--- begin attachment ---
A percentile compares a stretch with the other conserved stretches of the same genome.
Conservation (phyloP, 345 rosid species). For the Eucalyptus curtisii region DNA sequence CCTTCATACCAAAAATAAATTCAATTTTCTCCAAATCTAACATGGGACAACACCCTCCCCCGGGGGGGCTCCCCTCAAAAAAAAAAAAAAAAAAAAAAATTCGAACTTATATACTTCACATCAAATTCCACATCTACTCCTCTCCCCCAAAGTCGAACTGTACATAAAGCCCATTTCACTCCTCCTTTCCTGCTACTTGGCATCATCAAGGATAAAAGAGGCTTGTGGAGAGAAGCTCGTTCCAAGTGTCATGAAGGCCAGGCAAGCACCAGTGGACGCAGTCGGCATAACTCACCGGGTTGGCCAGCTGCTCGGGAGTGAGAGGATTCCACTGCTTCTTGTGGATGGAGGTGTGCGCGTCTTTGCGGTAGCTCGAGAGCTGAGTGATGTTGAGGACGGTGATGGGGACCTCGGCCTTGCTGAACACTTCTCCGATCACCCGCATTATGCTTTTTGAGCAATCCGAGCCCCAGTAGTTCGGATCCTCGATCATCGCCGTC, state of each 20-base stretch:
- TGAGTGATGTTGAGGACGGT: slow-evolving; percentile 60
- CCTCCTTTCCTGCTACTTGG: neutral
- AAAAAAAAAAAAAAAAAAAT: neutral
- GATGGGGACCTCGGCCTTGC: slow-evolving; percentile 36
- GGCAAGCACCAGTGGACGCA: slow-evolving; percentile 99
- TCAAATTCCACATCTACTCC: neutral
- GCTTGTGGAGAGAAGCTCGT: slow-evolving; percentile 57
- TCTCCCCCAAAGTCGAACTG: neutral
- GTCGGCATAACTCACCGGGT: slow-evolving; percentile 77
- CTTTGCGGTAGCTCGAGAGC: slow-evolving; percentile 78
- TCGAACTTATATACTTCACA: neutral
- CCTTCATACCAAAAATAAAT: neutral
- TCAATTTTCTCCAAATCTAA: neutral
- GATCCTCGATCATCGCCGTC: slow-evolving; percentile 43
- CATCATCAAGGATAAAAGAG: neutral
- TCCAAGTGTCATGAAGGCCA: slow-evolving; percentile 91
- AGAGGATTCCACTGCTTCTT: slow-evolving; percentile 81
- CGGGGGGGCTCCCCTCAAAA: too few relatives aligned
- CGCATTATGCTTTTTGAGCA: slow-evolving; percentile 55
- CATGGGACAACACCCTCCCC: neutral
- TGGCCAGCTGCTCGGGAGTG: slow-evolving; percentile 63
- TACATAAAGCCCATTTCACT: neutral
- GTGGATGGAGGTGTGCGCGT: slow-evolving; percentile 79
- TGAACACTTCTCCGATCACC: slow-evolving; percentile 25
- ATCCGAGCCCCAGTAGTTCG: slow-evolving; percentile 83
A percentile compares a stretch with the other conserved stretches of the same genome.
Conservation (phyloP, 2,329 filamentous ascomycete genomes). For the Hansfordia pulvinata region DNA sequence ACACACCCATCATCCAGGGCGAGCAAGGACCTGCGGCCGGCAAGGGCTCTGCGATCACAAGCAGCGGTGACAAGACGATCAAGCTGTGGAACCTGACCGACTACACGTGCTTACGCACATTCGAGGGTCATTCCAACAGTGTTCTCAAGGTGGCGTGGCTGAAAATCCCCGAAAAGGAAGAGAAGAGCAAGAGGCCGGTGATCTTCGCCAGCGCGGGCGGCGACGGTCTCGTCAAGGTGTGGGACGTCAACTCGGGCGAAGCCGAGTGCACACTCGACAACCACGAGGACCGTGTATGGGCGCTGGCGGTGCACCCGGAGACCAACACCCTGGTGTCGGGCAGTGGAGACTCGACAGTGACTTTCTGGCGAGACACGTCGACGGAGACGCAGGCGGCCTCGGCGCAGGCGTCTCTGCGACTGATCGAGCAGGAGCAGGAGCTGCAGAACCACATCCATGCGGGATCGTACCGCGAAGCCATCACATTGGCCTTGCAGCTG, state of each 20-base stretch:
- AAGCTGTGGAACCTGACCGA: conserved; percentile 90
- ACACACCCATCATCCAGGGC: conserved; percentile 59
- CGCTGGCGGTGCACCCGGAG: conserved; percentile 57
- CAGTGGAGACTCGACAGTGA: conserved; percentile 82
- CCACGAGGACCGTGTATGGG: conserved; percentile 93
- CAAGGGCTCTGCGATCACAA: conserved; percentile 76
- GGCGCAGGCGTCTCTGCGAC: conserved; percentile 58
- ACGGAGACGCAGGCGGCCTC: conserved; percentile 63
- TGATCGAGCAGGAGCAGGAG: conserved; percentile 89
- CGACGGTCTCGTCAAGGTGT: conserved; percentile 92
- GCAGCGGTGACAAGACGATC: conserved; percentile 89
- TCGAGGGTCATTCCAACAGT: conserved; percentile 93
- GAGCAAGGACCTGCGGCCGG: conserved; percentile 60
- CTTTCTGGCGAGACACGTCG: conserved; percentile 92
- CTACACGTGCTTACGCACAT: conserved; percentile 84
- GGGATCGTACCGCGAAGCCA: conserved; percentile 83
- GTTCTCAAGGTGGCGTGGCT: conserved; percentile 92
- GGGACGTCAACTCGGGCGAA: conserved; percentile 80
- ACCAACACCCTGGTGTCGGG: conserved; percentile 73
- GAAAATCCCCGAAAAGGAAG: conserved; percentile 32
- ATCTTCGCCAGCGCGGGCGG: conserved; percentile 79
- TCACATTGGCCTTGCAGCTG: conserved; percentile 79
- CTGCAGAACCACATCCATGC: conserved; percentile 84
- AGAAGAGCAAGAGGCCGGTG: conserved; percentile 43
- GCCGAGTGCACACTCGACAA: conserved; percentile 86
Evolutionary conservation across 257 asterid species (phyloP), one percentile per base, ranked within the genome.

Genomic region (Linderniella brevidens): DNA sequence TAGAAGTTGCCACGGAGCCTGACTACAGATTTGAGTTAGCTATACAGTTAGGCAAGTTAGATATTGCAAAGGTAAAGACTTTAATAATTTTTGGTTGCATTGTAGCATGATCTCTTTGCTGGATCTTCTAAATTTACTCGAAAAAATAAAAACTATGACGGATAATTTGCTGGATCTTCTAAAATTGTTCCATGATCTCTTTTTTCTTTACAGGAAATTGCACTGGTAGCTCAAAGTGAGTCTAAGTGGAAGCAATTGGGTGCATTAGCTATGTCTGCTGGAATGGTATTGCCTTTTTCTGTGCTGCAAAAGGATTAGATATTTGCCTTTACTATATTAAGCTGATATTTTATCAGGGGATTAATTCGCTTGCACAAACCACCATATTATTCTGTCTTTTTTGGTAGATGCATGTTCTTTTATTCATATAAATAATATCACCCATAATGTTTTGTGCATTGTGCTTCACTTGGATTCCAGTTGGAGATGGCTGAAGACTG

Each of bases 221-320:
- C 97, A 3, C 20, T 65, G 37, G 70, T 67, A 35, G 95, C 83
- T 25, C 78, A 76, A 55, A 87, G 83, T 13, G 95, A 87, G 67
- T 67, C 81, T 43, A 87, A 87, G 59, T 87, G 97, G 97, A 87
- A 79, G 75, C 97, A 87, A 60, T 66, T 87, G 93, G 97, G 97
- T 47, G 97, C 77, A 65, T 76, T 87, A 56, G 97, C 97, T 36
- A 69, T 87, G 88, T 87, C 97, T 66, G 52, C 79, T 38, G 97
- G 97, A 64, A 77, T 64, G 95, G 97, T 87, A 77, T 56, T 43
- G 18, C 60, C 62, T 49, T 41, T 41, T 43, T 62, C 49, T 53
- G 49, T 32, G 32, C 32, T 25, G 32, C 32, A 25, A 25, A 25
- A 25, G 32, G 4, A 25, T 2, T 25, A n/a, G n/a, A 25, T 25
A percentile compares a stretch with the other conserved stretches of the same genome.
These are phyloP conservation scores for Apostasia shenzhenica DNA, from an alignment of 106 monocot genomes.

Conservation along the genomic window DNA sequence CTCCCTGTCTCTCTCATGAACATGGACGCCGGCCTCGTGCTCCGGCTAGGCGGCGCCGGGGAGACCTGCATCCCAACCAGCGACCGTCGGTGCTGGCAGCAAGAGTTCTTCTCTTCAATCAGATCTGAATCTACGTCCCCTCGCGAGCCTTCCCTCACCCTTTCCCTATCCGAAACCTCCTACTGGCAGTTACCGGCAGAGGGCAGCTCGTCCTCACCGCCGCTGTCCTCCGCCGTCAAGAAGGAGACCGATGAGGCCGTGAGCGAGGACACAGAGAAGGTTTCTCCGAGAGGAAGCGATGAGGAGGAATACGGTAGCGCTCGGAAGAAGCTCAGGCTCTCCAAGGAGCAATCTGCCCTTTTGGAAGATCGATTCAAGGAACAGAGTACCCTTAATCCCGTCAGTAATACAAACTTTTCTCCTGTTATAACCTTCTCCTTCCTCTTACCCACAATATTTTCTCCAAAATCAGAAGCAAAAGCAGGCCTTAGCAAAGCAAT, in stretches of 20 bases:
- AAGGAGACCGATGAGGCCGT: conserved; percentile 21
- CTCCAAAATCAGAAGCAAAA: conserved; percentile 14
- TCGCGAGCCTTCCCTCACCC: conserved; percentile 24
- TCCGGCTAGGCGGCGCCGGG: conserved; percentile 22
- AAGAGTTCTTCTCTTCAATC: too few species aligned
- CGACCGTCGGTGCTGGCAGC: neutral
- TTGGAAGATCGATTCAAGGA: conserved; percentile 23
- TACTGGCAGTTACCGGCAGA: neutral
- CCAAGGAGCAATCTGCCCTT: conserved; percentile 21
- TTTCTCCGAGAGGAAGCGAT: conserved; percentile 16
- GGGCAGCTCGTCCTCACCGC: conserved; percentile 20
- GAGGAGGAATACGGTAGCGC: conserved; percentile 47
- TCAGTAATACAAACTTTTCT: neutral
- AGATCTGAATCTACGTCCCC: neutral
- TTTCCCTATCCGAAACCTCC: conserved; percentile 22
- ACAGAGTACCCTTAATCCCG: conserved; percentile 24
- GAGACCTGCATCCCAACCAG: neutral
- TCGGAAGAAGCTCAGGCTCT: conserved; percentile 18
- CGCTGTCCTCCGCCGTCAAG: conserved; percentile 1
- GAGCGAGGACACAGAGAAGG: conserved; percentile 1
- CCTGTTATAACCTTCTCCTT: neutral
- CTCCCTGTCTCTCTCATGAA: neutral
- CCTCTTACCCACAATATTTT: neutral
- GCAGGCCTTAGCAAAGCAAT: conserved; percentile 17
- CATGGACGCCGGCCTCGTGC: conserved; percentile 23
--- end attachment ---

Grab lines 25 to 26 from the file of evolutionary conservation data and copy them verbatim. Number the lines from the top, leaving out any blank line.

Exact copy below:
- GTGGATGGAGGTGTGCGCGT: slow-evolving; percentile 79
- TGAACACTTCTCCGATCACC: slow-evolving; percentile 25